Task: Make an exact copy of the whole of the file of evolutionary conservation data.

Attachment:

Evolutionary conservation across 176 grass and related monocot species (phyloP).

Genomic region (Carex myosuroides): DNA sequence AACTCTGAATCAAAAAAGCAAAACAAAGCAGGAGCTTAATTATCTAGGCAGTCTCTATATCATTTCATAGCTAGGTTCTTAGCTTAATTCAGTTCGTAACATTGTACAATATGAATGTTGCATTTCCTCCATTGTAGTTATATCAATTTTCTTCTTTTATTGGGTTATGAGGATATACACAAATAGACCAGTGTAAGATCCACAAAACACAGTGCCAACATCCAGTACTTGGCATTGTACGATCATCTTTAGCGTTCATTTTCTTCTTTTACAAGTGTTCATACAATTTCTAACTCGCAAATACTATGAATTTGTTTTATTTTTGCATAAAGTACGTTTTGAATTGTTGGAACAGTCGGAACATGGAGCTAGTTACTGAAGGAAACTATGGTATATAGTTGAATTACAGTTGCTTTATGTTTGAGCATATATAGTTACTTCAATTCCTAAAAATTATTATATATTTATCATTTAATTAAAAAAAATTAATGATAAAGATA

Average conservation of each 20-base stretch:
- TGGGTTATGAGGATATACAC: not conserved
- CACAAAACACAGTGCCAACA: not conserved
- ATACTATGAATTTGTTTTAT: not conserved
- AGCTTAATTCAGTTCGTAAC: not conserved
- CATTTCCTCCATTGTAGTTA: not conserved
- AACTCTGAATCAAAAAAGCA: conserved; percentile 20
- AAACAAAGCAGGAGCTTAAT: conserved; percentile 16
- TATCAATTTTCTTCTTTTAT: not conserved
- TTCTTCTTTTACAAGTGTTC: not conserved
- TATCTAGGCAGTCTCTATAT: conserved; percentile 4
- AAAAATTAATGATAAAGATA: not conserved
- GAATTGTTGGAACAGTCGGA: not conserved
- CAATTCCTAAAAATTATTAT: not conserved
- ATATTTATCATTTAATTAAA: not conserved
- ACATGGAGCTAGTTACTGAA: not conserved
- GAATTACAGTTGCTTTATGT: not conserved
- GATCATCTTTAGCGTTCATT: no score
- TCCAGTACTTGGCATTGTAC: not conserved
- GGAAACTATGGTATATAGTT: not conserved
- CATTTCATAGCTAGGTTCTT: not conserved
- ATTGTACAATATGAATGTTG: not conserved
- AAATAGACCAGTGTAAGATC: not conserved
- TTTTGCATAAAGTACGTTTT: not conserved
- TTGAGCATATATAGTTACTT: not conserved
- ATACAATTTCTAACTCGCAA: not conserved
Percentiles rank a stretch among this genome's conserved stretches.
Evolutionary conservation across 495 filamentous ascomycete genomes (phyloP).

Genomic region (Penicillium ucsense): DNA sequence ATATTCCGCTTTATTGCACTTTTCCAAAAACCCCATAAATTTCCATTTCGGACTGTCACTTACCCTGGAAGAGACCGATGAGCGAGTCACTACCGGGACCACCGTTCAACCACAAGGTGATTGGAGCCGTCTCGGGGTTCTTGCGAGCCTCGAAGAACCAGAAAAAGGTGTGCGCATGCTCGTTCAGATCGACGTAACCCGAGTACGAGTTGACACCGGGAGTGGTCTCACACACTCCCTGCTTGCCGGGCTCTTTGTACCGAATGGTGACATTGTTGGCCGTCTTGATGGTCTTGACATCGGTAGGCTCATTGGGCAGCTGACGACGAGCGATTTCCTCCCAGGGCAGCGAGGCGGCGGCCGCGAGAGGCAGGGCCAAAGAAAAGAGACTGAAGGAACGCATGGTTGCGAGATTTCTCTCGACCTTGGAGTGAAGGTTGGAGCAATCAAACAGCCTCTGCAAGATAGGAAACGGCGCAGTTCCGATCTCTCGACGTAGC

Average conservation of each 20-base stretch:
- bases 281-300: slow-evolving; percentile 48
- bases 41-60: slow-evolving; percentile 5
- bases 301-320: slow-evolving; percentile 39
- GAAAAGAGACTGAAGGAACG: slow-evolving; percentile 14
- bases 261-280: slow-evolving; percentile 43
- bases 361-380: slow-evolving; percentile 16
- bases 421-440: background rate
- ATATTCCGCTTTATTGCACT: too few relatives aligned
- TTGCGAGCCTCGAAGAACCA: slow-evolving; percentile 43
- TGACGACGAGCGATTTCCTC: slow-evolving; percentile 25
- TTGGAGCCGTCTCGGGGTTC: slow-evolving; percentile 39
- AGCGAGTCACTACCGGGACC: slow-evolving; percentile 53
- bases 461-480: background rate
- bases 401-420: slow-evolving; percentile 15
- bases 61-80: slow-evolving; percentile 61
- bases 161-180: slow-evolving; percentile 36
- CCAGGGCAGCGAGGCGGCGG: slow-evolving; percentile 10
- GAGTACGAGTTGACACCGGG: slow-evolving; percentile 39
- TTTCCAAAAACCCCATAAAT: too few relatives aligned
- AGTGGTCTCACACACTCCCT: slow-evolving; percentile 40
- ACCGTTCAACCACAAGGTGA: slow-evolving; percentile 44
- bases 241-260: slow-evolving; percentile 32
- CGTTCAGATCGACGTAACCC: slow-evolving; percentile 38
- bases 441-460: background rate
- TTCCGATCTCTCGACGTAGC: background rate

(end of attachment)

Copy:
Evolutionary conservation across 176 grass and related monocot species (phyloP).

Genomic region (Carex myosuroides): DNA sequence AACTCTGAATCAAAAAAGCAAAACAAAGCAGGAGCTTAATTATCTAGGCAGTCTCTATATCATTTCATAGCTAGGTTCTTAGCTTAATTCAGTTCGTAACATTGTACAATATGAATGTTGCATTTCCTCCATTGTAGTTATATCAATTTTCTTCTTTTATTGGGTTATGAGGATATACACAAATAGACCAGTGTAAGATCCACAAAACACAGTGCCAACATCCAGTACTTGGCATTGTACGATCATCTTTAGCGTTCATTTTCTTCTTTTACAAGTGTTCATACAATTTCTAACTCGCAAATACTATGAATTTGTTTTATTTTTGCATAAAGTACGTTTTGAATTGTTGGAACAGTCGGAACATGGAGCTAGTTACTGAAGGAAACTATGGTATATAGTTGAATTACAGTTGCTTTATGTTTGAGCATATATAGTTACTTCAATTCCTAAAAATTATTATATATTTATCATTTAATTAAAAAAAATTAATGATAAAGATA

Average conservation of each 20-base stretch:
- TGGGTTATGAGGATATACAC: not conserved
- CACAAAACACAGTGCCAACA: not conserved
- ATACTATGAATTTGTTTTAT: not conserved
- AGCTTAATTCAGTTCGTAAC: not conserved
- CATTTCCTCCATTGTAGTTA: not conserved
- AACTCTGAATCAAAAAAGCA: conserved; percentile 20
- AAACAAAGCAGGAGCTTAAT: conserved; percentile 16
- TATCAATTTTCTTCTTTTAT: not conserved
- TTCTTCTTTTACAAGTGTTC: not conserved
- TATCTAGGCAGTCTCTATAT: conserved; percentile 4
- AAAAATTAATGATAAAGATA: not conserved
- GAATTGTTGGAACAGTCGGA: not conserved
- CAATTCCTAAAAATTATTAT: not conserved
- ATATTTATCATTTAATTAAA: not conserved
- ACATGGAGCTAGTTACTGAA: not conserved
- GAATTACAGTTGCTTTATGT: not conserved
- GATCATCTTTAGCGTTCATT: no score
- TCCAGTACTTGGCATTGTAC: not conserved
- GGAAACTATGGTATATAGTT: not conserved
- CATTTCATAGCTAGGTTCTT: not conserved
- ATTGTACAATATGAATGTTG: not conserved
- AAATAGACCAGTGTAAGATC: not conserved
- TTTTGCATAAAGTACGTTTT: not conserved
- TTGAGCATATATAGTTACTT: not conserved
- ATACAATTTCTAACTCGCAA: not conserved
Percentiles rank a stretch among this genome's conserved stretches.
Evolutionary conservation across 495 filamentous ascomycete genomes (phyloP).

Genomic region (Penicillium ucsense): DNA sequence ATATTCCGCTTTATTGCACTTTTCCAAAAACCCCATAAATTTCCATTTCGGACTGTCACTTACCCTGGAAGAGACCGATGAGCGAGTCACTACCGGGACCACCGTTCAACCACAAGGTGATTGGAGCCGTCTCGGGGTTCTTGCGAGCCTCGAAGAACCAGAAAAAGGTGTGCGCATGCTCGTTCAGATCGACGTAACCCGAGTACGAGTTGACACCGGGAGTGGTCTCACACACTCCCTGCTTGCCGGGCTCTTTGTACCGAATGGTGACATTGTTGGCCGTCTTGATGGTCTTGACATCGGTAGGCTCATTGGGCAGCTGACGACGAGCGATTTCCTCCCAGGGCAGCGAGGCGGCGGCCGCGAGAGGCAGGGCCAAAGAAAAGAGACTGAAGGAACGCATGGTTGCGAGATTTCTCTCGACCTTGGAGTGAAGGTTGGAGCAATCAAACAGCCTCTGCAAGATAGGAAACGGCGCAGTTCCGATCTCTCGACGTAGC

Average conservation of each 20-base stretch:
- bases 281-300: slow-evolving; percentile 48
- bases 41-60: slow-evolving; percentile 5
- bases 301-320: slow-evolving; percentile 39
- GAAAAGAGACTGAAGGAACG: slow-evolving; percentile 14
- bases 261-280: slow-evolving; percentile 43
- bases 361-380: slow-evolving; percentile 16
- bases 421-440: background rate
- ATATTCCGCTTTATTGCACT: too few relatives aligned
- TTGCGAGCCTCGAAGAACCA: slow-evolving; percentile 43
- TGACGACGAGCGATTTCCTC: slow-evolving; percentile 25
- TTGGAGCCGTCTCGGGGTTC: slow-evolving; percentile 39
- AGCGAGTCACTACCGGGACC: slow-evolving; percentile 53
- bases 461-480: background rate
- bases 401-420: slow-evolving; percentile 15
- bases 61-80: slow-evolving; percentile 61
- bases 161-180: slow-evolving; percentile 36
- CCAGGGCAGCGAGGCGGCGG: slow-evolving; percentile 10
- GAGTACGAGTTGACACCGGG: slow-evolving; percentile 39
- TTTCCAAAAACCCCATAAAT: too few relatives aligned
- AGTGGTCTCACACACTCCCT: slow-evolving; percentile 40
- ACCGTTCAACCACAAGGTGA: slow-evolving; percentile 44
- bases 241-260: slow-evolving; percentile 32
- CGTTCAGATCGACGTAACCC: slow-evolving; percentile 38
- bases 441-460: background rate
- TTCCGATCTCTCGACGTAGC: background rate